The effect of living with COPD is tremendous. It is expensive for the individual due to healthcare costs and a reduced ability to earn an income. It is also expensive for the community due to lost productivity, disability and uninsured hospitalizations. Also, many patients with COPD have other comorbidities, such as cardiovascular disease or depression. It can be tricky managing more than one condition at a time.

Disparities in diagnosis and disease management contribute to poor outcomes for women with COPD. It is important to talk to your doctor about treatment plans. Although there is no cure for COPD, there are ways to provide relief to make the symptoms manageable. Maintaining lung health is important, it is essential to get regular checkups with a provider to improve health outcomes.

It is imperative that health equity be reached among those with COPD, a disease that is mostly overlooked in the public health field. It is the 3rd leading cause of death in the United States. Advocating for COPD awareness will help make the disease a priority. To learn more, visit www.lung.org/copdinwomen.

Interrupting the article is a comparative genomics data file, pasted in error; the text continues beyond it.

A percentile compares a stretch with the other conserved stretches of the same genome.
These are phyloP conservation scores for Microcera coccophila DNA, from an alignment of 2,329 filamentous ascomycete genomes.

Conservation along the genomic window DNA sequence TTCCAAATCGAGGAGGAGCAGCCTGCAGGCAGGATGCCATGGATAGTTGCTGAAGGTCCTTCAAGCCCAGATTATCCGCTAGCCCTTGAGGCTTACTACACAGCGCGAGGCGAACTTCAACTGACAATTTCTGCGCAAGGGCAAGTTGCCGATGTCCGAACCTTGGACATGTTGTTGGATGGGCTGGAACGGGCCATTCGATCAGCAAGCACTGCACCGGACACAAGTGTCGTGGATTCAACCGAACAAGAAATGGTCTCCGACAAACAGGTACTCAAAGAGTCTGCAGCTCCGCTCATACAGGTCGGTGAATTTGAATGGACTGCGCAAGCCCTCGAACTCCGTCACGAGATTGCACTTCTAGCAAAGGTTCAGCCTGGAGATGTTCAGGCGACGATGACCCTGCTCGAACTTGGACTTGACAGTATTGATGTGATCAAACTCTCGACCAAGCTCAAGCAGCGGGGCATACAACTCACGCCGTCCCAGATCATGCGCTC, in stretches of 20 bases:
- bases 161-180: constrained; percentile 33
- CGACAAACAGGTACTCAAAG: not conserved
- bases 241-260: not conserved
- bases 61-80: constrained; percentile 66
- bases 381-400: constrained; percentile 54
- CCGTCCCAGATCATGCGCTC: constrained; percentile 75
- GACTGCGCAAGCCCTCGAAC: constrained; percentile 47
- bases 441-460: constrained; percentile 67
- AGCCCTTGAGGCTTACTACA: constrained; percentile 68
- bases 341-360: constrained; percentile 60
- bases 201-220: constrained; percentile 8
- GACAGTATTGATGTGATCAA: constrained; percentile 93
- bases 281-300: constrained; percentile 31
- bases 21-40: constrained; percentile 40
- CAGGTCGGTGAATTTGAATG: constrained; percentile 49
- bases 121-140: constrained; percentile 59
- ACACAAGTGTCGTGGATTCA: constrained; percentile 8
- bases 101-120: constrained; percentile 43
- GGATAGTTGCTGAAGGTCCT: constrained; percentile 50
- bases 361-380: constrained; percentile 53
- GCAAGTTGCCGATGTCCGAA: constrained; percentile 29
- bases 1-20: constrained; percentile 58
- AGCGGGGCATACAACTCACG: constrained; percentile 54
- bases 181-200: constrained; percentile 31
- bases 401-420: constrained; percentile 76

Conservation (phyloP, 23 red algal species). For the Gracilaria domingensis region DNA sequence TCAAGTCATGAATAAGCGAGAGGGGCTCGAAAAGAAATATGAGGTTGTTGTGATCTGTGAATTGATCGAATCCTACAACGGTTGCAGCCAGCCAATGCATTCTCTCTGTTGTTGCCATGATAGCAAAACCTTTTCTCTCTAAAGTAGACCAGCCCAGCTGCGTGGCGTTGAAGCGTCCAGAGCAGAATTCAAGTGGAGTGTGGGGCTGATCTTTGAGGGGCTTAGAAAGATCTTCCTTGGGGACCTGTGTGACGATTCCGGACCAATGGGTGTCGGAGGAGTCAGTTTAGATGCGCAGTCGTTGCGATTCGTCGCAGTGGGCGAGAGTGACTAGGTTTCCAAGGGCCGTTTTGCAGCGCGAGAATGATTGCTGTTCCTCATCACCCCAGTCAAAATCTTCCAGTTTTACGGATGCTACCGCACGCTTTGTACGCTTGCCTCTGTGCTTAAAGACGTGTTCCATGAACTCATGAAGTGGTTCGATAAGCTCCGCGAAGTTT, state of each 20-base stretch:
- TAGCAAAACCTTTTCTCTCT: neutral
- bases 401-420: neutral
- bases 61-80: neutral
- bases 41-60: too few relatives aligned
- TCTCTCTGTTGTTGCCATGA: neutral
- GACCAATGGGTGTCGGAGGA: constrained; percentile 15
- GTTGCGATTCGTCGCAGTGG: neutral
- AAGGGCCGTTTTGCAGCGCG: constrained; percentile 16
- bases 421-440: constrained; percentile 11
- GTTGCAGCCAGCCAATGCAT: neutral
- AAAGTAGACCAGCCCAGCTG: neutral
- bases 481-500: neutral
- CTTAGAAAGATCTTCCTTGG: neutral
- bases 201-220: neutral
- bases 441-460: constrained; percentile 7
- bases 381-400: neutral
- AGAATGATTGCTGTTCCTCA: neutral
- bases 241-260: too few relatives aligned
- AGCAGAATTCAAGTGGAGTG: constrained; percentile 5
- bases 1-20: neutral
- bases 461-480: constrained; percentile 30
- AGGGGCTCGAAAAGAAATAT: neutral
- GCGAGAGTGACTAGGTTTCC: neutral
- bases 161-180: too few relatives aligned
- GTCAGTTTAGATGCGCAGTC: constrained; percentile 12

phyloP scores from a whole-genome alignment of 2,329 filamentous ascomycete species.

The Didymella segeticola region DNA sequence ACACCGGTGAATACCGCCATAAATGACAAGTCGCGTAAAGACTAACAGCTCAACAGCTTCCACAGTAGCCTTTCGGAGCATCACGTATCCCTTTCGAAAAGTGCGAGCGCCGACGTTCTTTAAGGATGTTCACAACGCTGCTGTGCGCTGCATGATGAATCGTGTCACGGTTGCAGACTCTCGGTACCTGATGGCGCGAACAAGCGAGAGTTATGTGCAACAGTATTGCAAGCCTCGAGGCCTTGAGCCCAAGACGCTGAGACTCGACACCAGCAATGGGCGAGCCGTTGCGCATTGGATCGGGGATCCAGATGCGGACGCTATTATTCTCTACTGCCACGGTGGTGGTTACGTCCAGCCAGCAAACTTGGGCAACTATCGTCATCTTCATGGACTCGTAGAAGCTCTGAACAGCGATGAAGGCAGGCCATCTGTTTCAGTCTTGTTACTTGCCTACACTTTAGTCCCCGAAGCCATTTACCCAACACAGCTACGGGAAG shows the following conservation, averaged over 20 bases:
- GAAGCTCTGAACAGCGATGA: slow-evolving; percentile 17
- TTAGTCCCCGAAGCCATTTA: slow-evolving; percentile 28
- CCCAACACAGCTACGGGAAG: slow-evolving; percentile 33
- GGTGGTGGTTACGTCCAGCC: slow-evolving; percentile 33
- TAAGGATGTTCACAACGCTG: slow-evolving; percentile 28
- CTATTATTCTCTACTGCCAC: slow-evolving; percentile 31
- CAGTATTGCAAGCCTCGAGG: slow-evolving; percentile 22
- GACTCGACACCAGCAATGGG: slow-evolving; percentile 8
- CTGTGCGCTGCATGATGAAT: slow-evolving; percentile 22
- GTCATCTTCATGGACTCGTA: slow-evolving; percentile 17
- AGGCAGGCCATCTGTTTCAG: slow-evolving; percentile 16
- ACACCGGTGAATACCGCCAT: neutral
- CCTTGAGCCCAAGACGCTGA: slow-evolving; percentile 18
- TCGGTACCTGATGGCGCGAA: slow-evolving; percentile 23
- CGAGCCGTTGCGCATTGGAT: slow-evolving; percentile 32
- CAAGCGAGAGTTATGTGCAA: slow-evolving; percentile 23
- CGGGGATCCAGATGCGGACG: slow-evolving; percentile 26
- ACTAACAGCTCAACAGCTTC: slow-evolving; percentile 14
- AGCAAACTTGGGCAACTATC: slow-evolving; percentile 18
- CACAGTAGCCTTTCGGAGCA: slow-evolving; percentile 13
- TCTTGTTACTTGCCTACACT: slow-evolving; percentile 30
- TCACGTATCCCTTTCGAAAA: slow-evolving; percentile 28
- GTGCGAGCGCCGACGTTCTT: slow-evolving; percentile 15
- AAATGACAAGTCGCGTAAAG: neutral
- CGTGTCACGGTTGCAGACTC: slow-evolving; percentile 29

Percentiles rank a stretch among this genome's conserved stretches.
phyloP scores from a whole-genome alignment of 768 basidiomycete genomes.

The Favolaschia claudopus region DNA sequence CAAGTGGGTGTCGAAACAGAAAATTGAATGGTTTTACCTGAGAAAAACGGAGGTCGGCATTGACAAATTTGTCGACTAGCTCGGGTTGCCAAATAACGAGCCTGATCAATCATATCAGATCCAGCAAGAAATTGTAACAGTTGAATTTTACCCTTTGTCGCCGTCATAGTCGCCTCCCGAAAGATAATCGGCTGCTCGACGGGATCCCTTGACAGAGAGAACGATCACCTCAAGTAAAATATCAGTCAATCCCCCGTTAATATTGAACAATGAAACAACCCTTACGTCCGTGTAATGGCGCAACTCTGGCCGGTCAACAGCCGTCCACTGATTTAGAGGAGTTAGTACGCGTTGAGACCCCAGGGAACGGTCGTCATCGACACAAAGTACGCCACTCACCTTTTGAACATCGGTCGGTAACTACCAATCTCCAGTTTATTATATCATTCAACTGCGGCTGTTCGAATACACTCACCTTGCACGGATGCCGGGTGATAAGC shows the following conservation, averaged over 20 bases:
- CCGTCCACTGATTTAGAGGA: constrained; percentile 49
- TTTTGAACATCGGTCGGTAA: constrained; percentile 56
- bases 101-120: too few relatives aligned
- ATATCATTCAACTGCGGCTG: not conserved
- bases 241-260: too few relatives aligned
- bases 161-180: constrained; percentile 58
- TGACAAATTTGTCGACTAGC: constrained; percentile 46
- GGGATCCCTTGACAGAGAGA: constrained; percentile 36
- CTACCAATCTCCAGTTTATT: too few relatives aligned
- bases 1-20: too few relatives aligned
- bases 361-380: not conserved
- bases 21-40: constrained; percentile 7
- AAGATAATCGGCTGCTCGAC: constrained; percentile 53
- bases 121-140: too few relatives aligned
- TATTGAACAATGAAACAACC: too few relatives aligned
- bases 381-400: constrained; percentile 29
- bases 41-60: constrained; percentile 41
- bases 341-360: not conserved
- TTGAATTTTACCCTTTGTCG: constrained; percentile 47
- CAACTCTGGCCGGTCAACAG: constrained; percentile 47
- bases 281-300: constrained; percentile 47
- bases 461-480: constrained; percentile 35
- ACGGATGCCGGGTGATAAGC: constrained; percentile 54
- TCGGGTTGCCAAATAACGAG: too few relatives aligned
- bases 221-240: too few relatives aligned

Trying to find the right career path can be exceptionally difficult. It’s something that many people believe will work out on its own over time, but this is not the right approach to take. Proper (and early) planning is the best way to get yourself on a path towards a solid career, especially if you have somewhat of an idea of what you’d like to do for a living. It can’t hurt to look towards industries that are looking to have a bright future, either, and the medical industry is certainly near the top of the list in the UK. 

It may seem as if working towards a career in the medical industry would require a lot of hard work and schooling, but this isn’t always the case. There are certainly scenarios in which you’ll need to put a lot of effort into gaining employment, however, which is why it’s best to take a complete approach and start planting the seeds for a successful career. 

Here are just a few things that can help you to work towards a career in the healthcare industry, all of which are worth considering.

Apply to the Right University Programs

If you’re still in the midst of applying to schools, you’re actually in the perfect spot to start building a career in the healthcare industry. The best thing you can do for yourself when applying to schools is to take a very close look at each program you’re considering. Think about the school’s reputation, but also be sure to look into the details of the program. Does it sound like something you’d be interested in? Is the learning curve potentially too high to handle right off the bat? These questions and more will help to guide you when choosing a university program.